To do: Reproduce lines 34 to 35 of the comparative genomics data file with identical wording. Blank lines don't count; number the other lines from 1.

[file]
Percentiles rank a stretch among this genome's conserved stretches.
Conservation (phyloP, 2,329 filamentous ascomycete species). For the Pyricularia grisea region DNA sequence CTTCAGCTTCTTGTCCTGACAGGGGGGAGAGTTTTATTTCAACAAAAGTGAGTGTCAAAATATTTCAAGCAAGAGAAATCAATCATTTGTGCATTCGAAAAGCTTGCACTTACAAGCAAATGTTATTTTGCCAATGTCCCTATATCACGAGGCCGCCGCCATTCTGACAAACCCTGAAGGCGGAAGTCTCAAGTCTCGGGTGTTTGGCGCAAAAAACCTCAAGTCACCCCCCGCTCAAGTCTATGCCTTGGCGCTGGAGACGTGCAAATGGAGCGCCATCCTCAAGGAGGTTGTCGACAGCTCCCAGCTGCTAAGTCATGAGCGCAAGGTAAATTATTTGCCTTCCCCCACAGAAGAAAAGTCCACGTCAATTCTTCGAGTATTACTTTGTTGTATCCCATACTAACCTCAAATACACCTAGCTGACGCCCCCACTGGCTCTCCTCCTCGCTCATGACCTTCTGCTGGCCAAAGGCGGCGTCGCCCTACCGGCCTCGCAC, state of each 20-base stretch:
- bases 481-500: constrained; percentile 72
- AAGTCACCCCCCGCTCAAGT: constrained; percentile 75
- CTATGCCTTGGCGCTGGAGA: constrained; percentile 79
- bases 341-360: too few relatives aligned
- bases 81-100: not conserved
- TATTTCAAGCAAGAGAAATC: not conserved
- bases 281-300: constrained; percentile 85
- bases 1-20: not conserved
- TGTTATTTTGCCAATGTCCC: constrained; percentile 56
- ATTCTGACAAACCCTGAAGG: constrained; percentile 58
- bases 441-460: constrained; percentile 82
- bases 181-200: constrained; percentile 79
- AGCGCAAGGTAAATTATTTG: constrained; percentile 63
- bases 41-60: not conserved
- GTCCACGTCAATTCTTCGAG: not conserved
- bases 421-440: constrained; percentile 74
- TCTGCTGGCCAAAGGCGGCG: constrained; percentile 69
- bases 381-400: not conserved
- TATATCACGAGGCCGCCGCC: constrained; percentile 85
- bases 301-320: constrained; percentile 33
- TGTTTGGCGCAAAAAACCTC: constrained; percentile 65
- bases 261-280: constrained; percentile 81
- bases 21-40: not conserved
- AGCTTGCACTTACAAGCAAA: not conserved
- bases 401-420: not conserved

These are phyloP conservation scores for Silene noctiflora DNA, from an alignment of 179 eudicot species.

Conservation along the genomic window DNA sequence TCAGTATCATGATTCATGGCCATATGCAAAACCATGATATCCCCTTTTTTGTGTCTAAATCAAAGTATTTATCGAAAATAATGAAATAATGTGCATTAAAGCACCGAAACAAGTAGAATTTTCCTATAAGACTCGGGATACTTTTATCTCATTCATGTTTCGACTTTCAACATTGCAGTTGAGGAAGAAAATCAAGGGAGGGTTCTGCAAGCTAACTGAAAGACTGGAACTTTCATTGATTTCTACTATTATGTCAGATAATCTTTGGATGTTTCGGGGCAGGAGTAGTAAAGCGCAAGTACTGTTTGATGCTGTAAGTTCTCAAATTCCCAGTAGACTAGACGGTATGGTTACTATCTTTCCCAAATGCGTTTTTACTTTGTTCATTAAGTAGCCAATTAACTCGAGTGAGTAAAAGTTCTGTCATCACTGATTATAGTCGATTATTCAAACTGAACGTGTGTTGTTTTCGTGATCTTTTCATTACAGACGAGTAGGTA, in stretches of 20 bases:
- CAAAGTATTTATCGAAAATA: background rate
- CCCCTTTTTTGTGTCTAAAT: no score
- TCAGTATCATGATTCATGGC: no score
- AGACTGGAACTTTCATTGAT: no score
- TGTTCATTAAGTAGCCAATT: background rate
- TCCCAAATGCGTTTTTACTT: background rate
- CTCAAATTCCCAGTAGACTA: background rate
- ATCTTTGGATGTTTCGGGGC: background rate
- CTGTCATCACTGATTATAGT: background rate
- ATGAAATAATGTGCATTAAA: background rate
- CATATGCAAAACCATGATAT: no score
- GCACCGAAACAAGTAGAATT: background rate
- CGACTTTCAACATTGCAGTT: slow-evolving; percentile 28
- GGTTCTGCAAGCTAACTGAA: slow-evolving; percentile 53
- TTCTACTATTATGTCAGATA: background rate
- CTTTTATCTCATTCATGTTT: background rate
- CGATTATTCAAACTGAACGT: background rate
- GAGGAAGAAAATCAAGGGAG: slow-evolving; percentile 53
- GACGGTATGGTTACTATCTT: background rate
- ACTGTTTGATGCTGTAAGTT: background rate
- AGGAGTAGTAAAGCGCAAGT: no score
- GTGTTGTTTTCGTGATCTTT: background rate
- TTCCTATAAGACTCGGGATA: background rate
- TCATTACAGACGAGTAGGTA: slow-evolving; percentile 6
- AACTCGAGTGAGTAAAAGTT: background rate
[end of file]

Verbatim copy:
- TGTTCATTAAGTAGCCAATT: background rate
- TCCCAAATGCGTTTTTACTT: background rate